MADMAN (aka: Madman Marz)
(director/writer: Joe Giannone; screenwriter: from a story by Joe Giannone and Gary Sales; cinematographer: James Momel; editor: Dan Loewenthal; music: Stephen Horelick; cast: Gaylen Ross (Betsy), Tony Fish (T.P.), Jan Claire, Harriet Bass (Stacy), Seth Jones (Dave), Jan Claire (Ellie), Alex Murphy (Bill), Jimmy Steele (Richie), Carl Fredericks (Max), Michael Sullivan (Dippy), Paul Ehlers (Madman Marz); Runtime: 88; MPAA Rating: R; producer: Gary Sales; Anchor Bay Entertainment; 1981)
“Frightfully inept fright film.”
Reviewed by Dennis Schwartz
After this botched splatter horror pic, first time director Joe Giannone never directed another pic. This may be the only good thing to result from such a frightfully inept fright film. It’s based on a story by the director and the producer Gary Sales. It predictably goes by the numbers of how to make a bad low-budget gory slasher film in the 1980s. It has a madman slasher picking off college-aged counselors one by one, while the dummies despite the signs of danger all around them can’t even think of calling the sheriff for help. Besides the wretched amateurish acting, the lousy execution, the ragged pacing, the weak story line and the schmaltzy music, this exercise in bad filmmaking is never credible storywise, humorous, scary or even the slightest bit interesting. It’s so bad that it even gives movie madmen a worst name than they already have. Also the most boring character in the film becomes the last one killed, not that she was much worse than the other characters–but she was annoyingly bug-eyed and sappy, deserving to be among the early ones killed off.
It’s set on the last night of camp, just before the Thanksgiving holiday, at the North Sea Cottages, a wooded retreat for a few gifted children. The smug head counselor Max (Carl Fredericks) tells a scary true story at night in the woods before bedtime by a campfire attended by mostly young children, who should not be hearing a story about an ax murderer in the first place. The cutesy Max thinks it’s fun to scare the little ones by telling them not to walk alone in the woods tonight or even mention in a voice above a whisper the name of local farmer Marz (Paul Ehlers). Madman Marz snapped one night and took an ax to his wife and children for no reason and when hanged by the locals, mysteriously vanished along with his family’s bodies. Legend has it, he will return to this wooded area if his name is said aloud. With that said, one of the wise guy campers, Richie (Jimmy Steele) shouts out his name and on the way back leaves the other campers to walk alone in the woods to check out the abandoned farmhouse where Marz formerly resided. Meanwhile Max, who for some inexplicable reason also mentions Marz’s name out loud, goes into town to play cards while the six counselors pair off to either end their camp romances, keep them going in the city or try to decide whether to split or stay together.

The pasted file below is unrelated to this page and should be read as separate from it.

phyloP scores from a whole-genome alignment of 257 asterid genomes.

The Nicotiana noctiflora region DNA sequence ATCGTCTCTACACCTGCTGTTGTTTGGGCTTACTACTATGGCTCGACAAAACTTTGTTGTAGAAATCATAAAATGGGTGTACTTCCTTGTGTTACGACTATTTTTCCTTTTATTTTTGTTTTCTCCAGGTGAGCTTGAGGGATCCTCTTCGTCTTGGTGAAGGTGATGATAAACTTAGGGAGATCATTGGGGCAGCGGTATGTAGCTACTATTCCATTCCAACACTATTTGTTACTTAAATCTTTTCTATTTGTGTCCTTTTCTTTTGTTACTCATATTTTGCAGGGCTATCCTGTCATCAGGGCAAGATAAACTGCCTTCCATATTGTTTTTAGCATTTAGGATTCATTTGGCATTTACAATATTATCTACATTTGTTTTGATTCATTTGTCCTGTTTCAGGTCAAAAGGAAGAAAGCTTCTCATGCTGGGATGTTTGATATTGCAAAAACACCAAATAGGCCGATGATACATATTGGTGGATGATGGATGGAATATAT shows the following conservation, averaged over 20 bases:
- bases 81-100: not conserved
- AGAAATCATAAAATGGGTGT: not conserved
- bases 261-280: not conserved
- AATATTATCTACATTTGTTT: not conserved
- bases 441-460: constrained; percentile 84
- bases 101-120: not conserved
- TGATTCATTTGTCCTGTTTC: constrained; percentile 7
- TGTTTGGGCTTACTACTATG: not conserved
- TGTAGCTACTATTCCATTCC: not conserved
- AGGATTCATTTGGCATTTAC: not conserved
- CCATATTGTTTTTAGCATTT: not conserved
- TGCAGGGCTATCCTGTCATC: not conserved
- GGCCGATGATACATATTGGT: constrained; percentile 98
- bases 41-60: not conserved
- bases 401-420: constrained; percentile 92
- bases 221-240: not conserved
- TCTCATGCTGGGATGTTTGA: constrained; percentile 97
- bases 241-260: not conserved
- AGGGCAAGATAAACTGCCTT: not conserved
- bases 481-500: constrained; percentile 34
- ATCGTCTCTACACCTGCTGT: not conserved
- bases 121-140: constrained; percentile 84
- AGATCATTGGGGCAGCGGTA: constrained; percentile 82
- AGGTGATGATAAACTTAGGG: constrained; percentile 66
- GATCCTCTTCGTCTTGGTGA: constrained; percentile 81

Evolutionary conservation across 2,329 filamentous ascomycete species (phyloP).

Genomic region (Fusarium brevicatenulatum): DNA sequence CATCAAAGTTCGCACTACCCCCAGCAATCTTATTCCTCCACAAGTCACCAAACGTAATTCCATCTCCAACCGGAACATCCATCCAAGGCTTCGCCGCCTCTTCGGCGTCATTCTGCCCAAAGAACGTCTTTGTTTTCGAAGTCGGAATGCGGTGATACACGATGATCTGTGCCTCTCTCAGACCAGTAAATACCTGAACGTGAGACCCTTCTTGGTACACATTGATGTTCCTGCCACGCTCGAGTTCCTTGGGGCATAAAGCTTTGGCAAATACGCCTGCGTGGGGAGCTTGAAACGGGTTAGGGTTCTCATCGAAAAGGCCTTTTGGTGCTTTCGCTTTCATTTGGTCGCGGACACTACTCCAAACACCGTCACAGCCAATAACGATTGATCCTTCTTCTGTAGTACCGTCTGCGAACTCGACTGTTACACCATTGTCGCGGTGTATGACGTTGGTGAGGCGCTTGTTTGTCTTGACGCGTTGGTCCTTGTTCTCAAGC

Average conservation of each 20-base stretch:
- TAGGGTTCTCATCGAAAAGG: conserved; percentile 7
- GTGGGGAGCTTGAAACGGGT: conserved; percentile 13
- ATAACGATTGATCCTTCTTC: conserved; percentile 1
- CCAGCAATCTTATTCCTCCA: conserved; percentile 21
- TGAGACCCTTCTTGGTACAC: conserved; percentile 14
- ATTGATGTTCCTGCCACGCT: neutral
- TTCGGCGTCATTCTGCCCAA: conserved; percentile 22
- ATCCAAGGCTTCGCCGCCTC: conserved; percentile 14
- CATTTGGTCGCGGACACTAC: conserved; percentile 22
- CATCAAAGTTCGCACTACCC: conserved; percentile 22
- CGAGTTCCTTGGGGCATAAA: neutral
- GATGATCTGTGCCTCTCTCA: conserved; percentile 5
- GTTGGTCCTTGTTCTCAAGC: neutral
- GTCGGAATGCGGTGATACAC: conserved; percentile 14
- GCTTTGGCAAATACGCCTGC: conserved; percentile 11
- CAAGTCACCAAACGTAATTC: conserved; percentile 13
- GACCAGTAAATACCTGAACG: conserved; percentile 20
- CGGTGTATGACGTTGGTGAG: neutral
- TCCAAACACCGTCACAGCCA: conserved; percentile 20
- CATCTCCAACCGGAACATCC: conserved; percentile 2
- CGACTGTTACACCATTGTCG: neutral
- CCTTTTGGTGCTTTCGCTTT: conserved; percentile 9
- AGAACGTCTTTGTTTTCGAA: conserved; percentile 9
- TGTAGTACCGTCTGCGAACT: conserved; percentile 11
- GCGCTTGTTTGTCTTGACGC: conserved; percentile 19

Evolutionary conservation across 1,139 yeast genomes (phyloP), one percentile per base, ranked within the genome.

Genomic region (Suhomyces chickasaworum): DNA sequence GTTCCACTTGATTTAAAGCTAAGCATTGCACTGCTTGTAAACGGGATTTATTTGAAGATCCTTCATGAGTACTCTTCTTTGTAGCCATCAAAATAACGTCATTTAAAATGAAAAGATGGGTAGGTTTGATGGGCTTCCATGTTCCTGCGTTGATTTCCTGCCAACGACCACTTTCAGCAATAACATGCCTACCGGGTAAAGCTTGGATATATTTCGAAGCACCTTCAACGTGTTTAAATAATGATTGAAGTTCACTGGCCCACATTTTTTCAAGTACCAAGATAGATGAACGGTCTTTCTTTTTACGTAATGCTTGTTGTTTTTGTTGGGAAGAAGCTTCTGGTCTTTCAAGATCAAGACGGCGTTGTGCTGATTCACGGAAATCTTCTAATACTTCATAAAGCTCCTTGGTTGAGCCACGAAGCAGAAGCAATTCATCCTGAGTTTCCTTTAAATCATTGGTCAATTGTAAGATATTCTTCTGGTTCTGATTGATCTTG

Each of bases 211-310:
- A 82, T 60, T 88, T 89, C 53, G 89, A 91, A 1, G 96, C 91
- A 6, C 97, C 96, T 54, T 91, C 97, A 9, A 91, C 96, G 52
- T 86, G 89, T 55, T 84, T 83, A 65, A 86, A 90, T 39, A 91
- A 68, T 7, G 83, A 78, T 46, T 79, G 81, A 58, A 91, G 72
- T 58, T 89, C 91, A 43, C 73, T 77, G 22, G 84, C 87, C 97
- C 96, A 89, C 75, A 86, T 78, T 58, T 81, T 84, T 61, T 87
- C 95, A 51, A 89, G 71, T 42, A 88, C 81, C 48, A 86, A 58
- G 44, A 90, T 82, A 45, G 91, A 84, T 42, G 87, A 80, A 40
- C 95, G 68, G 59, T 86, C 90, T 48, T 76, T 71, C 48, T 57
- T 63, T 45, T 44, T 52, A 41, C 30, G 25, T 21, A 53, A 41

When the counselor TP (Tony Fish), Betsy’s possessive boyfriend, goes in the woods to look for the missing Richie, the oafish Marz sneaks up on him and hangs him. Next Stacy (Harriet Bass) sends out her boyfriend Dave (Seth Jones) alone in the woods to look for both missing guys. When he fails to return, Stacy drives her truck into the woods to search for the boys. When she’s also missing, Bill (Alex Murphy) and Ellie (Jan Claire) go out into the woods to see if they can have any luck in finding anyone missing while Betsy stays in the office. Oh, by the way, the drunken cook Dippy (Michael Sullivan) was the first one killed by the unstoppable killer lurking in the shadows, as he had his throat slashed. But his body was never discovered, and since he was only the cook and was needed only for one more breakfast meal, he was never mentioned again since the film ends before the morning meal.
The most novel killing was when Stacy has her truck not start and somehow it becomes a murder weapon. Slasher fans get the usual cheap thrills in this cliché-ridden gory movie. Amazing as it may be, there were some cult fans claiming the public was missing something special by ignoring this overlooked film. I think the only thing one missed was a giant sized headache.
REVIEWED ON 3/22/2009 GRADE: D https://dennisschwartzreviews.com/